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16 December 2020
The plaintiff, a fixed-cost freight forwarder, asserted against its principal (the defendant) a freight claim of €190,000 under a multimodal transport contract (road, inland waterway and sea vessel) from Germany to Sweden.(1)
The freight contract was only partially executed by the plaintiff, which had commissioned the intervener as sub-carrier with the transport. However, after there had been a dispute with the plaintiff concerning the amount of the freight and the plaintiff had refused to continue the transport at the port of Hamburg without payment of the freight claimed and had threatened to exercise its lien, the defendant in turn commissioned the intervener to continue the transport from the port of Hamburg. Consequently, the plaintiff was no longer able to carry out the transport as agreed because the intervener was no longer acting as the plaintiff's sub-carrier and thus no longer gave the plaintiff possession of the goods transported. The defendant subsequently terminated the contract of carriage with the plaintiff.
The Essen Regional Court only partially upheld the action.
The plaintiff's appeal was partially successful. The court found that the plaintiff was not entitled to the full agreed freight under Section 420(3) of the Commercial Code (HGB). According to Section 420(3)(1) of the HGB, carriers retain claims to freight if the carriage is impossible for reasons attributable to a consignor's sphere of risk or which occur at a time when the consignor is in default of acceptance.
In the case at hand, the carriage of goods had been prematurely terminated due to an obstacle to delivery. It is not a precondition of an obstacle to carriage or delivery that the agreed carriage has become impossible. Rather, it is sufficient that the transport can no longer be performed in accordance with the contract. Such a situation arose in the case at hand because the defendant concluded a new contract of carriage with the intervener for the last part of the journey. From the date of that agreement, the intervener ceased to give the plaintiff possession of the goods, thereby ending the plaintiff's control over them and preventing it from continuing to transport the goods in accordance with the contract and delivering them to the consignee.
In order for the plaintiff to be entitled to the full agreed freight under Section 420(3)(1) of the HGB, the obstacle to transport or delivery would have to be attributable to the consignor's area of risk, which was not the case here.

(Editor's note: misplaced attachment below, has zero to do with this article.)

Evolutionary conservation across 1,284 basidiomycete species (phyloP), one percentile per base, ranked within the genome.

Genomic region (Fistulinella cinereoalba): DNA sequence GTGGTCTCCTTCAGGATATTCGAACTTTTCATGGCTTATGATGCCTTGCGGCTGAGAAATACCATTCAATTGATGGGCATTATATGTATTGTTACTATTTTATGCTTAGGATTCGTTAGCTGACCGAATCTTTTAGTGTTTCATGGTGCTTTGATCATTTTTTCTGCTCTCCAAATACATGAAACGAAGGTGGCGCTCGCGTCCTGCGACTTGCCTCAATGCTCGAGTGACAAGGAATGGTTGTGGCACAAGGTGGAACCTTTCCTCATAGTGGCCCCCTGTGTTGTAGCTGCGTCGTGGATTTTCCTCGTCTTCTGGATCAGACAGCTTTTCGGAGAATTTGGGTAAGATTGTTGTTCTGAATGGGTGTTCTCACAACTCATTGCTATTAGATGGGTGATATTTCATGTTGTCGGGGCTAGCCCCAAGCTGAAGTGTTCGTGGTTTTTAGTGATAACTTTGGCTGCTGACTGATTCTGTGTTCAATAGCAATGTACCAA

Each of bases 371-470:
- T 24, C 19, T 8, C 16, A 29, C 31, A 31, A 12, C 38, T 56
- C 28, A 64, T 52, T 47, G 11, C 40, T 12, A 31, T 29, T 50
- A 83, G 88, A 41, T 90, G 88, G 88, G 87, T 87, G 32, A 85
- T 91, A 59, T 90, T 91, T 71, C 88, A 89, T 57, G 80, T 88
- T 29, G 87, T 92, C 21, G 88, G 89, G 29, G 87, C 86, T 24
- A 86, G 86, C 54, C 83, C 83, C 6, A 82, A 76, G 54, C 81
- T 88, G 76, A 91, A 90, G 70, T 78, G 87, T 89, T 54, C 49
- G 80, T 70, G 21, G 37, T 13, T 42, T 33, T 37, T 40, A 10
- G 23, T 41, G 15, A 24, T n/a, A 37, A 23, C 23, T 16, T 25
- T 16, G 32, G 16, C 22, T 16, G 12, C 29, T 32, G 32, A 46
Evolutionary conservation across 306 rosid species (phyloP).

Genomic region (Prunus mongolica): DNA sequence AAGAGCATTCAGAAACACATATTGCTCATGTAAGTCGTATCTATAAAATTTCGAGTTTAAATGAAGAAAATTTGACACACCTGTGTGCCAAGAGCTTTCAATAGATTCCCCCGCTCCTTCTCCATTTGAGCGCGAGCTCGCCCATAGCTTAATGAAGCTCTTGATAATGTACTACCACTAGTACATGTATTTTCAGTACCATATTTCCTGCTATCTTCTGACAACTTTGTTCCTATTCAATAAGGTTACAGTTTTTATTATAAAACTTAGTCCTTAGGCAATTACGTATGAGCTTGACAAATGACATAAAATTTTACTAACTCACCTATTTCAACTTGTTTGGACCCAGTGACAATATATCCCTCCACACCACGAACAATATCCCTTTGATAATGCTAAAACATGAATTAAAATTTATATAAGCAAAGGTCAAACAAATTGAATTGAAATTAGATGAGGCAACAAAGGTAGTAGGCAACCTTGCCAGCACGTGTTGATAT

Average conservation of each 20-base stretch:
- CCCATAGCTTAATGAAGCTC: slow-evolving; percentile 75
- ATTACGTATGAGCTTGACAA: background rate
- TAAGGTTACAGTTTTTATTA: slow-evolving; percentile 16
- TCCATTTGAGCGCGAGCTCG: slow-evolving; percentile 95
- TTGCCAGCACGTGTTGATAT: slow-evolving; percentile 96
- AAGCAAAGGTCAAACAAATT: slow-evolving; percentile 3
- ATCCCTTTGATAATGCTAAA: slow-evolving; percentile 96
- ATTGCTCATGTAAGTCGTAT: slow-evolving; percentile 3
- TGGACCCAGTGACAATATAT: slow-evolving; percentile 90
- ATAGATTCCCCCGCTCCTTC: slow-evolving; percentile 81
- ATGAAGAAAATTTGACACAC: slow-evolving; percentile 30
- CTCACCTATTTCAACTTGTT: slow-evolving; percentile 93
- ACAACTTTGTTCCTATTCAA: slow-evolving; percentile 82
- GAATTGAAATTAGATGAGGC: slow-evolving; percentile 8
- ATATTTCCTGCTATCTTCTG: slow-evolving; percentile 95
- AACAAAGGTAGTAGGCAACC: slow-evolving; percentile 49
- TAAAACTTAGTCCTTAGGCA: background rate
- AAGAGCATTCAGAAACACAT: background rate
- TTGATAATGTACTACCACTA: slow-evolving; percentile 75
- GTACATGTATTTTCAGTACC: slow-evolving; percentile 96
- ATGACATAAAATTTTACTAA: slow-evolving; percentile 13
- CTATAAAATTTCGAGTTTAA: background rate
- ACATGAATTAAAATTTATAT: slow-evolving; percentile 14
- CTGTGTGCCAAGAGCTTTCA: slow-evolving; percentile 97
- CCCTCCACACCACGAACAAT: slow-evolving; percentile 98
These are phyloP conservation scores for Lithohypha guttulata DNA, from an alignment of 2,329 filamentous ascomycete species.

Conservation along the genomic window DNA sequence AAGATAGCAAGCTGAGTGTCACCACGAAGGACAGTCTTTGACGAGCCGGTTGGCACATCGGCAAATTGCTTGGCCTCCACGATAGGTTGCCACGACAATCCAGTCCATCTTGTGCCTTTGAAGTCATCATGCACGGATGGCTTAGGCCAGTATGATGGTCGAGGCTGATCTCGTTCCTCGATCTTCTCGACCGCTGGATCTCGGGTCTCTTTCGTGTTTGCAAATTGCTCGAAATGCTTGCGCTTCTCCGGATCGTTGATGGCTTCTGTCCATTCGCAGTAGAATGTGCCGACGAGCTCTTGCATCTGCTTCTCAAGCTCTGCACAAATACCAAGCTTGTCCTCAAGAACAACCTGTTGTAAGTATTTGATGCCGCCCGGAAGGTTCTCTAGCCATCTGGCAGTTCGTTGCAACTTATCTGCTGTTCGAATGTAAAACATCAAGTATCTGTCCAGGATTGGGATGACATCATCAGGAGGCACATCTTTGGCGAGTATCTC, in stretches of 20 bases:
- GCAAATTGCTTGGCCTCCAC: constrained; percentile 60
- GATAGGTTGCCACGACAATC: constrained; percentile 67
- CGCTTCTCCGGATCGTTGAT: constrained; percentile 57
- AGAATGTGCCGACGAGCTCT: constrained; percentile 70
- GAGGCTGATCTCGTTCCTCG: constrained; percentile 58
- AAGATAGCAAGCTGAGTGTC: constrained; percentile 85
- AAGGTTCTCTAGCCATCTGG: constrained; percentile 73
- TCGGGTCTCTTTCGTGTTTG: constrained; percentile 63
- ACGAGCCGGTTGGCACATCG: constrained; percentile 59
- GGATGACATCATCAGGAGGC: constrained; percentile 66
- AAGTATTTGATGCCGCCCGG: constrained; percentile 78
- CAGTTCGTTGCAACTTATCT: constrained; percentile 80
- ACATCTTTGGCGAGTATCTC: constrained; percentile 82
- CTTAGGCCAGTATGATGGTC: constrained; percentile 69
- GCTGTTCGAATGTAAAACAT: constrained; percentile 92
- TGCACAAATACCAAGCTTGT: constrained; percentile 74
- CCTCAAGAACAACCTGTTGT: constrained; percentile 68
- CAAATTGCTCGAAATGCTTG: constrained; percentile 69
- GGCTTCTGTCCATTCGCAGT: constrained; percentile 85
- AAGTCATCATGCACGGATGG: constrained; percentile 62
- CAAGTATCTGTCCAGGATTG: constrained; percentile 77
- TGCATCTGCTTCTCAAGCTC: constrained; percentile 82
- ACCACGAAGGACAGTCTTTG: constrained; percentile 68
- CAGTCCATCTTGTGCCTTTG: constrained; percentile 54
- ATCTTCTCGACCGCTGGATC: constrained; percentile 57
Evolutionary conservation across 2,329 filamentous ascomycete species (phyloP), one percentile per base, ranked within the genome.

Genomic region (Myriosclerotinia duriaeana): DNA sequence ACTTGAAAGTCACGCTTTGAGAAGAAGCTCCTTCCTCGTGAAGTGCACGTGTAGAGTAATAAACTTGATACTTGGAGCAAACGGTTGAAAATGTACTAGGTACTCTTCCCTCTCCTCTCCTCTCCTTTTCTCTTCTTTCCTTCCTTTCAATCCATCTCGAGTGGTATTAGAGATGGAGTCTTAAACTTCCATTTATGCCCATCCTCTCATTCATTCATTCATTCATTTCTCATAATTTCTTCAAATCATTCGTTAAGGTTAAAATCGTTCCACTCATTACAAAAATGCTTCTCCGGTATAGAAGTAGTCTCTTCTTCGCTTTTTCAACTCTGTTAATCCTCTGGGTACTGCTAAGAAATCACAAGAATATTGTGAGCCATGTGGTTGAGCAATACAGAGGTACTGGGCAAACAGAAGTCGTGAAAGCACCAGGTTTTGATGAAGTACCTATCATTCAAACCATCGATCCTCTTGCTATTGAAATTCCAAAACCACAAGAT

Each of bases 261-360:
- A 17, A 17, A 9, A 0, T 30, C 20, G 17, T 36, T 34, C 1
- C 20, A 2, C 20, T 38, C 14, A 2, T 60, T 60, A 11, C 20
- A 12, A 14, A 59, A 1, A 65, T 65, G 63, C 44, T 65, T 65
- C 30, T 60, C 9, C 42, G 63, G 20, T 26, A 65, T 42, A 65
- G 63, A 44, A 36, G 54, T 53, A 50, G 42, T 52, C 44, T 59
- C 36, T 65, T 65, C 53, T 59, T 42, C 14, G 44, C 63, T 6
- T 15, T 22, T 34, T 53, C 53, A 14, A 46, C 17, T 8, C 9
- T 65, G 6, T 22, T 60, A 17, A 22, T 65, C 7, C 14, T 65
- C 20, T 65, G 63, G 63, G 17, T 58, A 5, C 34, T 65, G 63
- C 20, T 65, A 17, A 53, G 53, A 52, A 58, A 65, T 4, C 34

In that regard, it cannot be concluded from a purely formal point of view that the defendant, by directly entrusting the intervener with that task, was the ultimate cause of the plaintiff's inability to transport the goods in accordance with the contract. Admittedly, that too constituted conduct contrary to the contract: the defendant could well have first terminated the contract with the plaintiff and then awarded the contract to the intervener instead of commissioning the latter, as it were, behind the plaintiff's back. Rather, it depends on whether the obstacle originates in the sphere of the carrier, whereby according to this idea of a sphere it must also be taken into account whether the carrier has given cause for the obstacle to performance, such as in the present case.
The plaintiff, as a carrier, unjustifiably demanded from the defendant an increase in freight, the bringing forward of a payment deadline and a reduction in the agreed discounts and, for the purposes of enforcing that demand, relied on a lien which it was not entitled to exercise in the manner that it had announced. The actual cause of the impossibility was set by the plaintiff.
Accordingly, the plaintiff could claim the pro rata freight only for the part of the journey that it had completed.
This decision highlights that it is not a precondition of an obstacle to carriage or delivery that the agreed carriage has become impossible. Rather, it is sufficient that the transport can no longer be performed in accordance with the contract.
Moreover, such an obstacle exists if the carrier loses possession of the goods because the sub-carrier now transports them under a freight contract concluded directly with the consignor.
Further, if the carriage is prematurely terminated due to an obstacle to carriage or delivery, the carrier retains the right to the full freight if the obstacle is attributable to the consignor's sphere of risk.
For further information on this topic please Wassilis Thomas or Marco G Remiorz at Arnecke Sibeth Dabelstein by telephone (+49 40 31 779 70) or email (email@example.com or firstname.lastname@example.org). The Arnecke Sibeth Dabelstein website can be accessed at www.asd-law.com.
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